The polymer film "A" used in the laminates of Table II was a cross-laminated, high-density polyethylene composite film (four, 2-mil thick, films pre-laminated together (having a total thickness of 0.008 inch (8 mils). The aluminum foil layer had a thickness of 0.35 mils. The waterproofing adhesive layer was 60 mils thick and comprised a self-adhesive, normally tacky mixture of asphalt, styrene-butadiene rubber and mineral oil. The waterproofing adhesive layer was applied to the laminates last. The polymer film "B" was a 1 mil thick layer of ionomer resin film. The protective coating applied to the top of each laminate comprised a 7 mil thick layer of a proprietary "fild-applied" coating composition containing asphalt, plasticizers, and aluminum flakes for heat reflectance.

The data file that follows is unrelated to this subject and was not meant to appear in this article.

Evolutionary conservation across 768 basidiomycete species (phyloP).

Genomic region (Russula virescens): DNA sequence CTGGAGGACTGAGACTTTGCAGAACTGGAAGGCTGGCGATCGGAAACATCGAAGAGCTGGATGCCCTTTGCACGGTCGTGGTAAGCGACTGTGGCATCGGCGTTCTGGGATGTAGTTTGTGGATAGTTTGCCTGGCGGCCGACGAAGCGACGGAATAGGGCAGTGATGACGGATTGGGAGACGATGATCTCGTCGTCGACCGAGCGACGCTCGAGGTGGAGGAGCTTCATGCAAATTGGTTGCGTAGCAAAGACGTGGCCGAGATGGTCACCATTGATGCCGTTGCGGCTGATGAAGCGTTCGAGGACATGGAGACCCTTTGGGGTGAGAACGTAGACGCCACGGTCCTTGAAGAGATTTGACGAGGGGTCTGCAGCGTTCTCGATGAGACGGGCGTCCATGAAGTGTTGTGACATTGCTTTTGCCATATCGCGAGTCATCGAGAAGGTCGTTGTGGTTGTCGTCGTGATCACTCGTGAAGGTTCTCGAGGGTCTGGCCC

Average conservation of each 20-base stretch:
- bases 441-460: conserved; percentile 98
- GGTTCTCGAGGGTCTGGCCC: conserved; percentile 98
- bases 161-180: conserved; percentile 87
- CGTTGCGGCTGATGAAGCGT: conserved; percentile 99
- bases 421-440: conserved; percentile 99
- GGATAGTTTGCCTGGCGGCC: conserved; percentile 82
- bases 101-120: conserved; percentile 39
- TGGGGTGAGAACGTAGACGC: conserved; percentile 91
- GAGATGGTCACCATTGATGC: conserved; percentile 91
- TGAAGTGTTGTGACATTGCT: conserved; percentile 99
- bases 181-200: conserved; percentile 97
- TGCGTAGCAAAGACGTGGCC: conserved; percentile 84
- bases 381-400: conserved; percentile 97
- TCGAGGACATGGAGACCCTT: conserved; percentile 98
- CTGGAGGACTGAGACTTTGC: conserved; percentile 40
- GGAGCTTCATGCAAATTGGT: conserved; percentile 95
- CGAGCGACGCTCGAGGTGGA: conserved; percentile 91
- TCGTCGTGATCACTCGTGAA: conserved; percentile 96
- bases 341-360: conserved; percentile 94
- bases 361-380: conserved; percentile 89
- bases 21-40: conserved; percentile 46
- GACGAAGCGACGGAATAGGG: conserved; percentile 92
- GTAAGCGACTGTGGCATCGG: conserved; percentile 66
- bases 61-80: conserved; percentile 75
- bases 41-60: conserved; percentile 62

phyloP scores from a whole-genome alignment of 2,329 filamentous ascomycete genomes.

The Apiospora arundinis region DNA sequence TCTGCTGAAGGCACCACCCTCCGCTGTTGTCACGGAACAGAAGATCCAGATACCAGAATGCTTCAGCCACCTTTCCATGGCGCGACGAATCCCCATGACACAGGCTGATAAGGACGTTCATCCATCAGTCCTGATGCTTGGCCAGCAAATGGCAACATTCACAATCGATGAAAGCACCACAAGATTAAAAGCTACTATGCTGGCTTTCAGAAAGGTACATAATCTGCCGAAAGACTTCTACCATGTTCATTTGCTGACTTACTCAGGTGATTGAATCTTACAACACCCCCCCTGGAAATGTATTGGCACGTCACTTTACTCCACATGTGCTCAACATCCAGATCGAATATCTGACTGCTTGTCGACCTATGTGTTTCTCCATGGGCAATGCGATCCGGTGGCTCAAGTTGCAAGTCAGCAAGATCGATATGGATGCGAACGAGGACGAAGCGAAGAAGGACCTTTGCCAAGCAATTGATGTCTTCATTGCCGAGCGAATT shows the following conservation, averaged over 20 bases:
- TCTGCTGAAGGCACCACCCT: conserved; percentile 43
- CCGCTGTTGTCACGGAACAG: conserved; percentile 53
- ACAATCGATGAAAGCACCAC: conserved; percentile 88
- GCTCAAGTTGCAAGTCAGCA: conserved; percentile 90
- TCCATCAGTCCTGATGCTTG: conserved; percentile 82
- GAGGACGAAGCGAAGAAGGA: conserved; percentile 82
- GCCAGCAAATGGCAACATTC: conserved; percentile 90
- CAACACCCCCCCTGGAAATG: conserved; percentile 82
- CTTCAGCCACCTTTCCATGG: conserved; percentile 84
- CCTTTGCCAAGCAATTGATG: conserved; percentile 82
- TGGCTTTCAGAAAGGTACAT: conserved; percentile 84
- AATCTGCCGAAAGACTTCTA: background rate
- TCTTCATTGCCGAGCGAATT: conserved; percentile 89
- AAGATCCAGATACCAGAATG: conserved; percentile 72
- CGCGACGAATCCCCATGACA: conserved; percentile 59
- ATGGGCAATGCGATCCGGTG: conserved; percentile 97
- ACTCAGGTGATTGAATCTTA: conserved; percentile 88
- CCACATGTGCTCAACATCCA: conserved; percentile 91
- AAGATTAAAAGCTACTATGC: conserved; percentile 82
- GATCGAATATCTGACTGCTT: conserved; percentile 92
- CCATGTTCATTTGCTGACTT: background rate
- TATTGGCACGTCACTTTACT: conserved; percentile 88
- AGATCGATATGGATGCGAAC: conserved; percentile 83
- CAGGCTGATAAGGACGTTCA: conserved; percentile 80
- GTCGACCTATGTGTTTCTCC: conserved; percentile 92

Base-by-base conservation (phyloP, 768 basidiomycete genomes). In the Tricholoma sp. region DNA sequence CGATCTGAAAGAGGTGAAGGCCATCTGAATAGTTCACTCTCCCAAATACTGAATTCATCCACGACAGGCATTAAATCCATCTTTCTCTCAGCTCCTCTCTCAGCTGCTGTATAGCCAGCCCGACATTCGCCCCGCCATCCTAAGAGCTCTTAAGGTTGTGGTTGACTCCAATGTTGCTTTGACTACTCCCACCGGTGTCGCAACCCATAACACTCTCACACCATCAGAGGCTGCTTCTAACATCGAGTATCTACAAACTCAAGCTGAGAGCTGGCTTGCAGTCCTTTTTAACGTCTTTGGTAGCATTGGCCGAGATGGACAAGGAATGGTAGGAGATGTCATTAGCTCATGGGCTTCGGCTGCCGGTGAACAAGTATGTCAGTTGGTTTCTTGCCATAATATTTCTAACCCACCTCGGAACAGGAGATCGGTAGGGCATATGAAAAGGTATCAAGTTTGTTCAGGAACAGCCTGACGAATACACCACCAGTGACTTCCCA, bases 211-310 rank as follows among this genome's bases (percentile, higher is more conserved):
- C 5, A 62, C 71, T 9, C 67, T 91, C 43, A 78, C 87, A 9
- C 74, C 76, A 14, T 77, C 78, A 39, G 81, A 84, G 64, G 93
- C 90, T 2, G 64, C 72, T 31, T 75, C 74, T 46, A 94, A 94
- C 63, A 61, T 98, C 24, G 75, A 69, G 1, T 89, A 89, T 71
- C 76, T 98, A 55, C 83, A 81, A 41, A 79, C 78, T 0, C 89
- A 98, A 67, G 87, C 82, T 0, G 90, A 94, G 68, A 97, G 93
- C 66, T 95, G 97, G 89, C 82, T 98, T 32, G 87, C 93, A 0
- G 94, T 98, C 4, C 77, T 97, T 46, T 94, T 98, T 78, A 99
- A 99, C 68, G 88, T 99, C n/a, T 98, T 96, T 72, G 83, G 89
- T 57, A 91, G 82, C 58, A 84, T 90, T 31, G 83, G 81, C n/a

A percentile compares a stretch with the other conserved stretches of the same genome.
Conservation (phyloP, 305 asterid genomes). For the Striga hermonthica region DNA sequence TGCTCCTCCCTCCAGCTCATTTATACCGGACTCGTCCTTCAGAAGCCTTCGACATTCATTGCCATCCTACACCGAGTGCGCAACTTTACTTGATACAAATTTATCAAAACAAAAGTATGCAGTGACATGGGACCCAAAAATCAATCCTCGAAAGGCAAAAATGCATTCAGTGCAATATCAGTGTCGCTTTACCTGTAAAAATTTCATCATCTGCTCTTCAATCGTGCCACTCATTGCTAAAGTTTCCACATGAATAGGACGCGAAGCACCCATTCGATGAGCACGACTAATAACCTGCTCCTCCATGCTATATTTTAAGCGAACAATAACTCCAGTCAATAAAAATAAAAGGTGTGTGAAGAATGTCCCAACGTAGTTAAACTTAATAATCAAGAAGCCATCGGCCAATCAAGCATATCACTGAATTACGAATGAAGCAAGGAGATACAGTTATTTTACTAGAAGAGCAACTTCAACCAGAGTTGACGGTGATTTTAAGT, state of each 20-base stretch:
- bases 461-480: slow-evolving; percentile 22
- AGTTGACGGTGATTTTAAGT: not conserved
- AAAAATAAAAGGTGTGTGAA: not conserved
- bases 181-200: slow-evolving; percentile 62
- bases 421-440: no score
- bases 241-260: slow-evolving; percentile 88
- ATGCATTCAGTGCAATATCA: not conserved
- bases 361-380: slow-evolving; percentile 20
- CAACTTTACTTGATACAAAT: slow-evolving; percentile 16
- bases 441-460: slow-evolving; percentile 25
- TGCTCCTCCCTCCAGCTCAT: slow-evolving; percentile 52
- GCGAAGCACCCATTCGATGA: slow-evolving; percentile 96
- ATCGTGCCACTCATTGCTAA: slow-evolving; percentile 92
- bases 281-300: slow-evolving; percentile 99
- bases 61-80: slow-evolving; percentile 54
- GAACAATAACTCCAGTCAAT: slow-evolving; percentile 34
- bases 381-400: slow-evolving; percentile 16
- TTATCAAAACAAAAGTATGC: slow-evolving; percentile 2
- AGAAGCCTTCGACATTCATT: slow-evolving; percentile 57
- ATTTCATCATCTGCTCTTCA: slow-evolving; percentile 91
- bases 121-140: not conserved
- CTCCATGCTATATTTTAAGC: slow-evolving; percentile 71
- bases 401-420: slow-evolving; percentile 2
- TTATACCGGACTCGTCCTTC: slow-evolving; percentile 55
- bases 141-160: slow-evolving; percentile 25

Portions of each of the laminates of Table I measuring 12 inches by 12 inches were adhered, adhesive side down, to a substrate and subjected to a "flame spread" test to determine the rate of spread of a flame applied to the upper surfaces thereof while the laminates were maintained at an angle to the flame. The flame directed at the surface of laminate No. 1 spread 12 inches after 2 minutes had elapsed while the flame directed at the surfaces of laminates Nos. 2 and 3 spread 7.5 inches after 5 minutes had elapsed.

Portions of each of the sample laminates Nos. 1 to 3 measuring 3 inches by 6 inches were also again adhered to a substrate, adhesive side down, and the tendency of each to curl at its edge was observed at 70 F. after exposure to a temperature cycle ranging from 150 F. to minus 15 F. Laminate No. 1 exhibited no edge curl. The edges of laminate No. 2 curled upwardly away from the substrate, while the edges of laminate No. 3 curled downwardly towards the substrate in the manner of FIG. 2, ideally exhibiting a "built-in" edge sealing ability.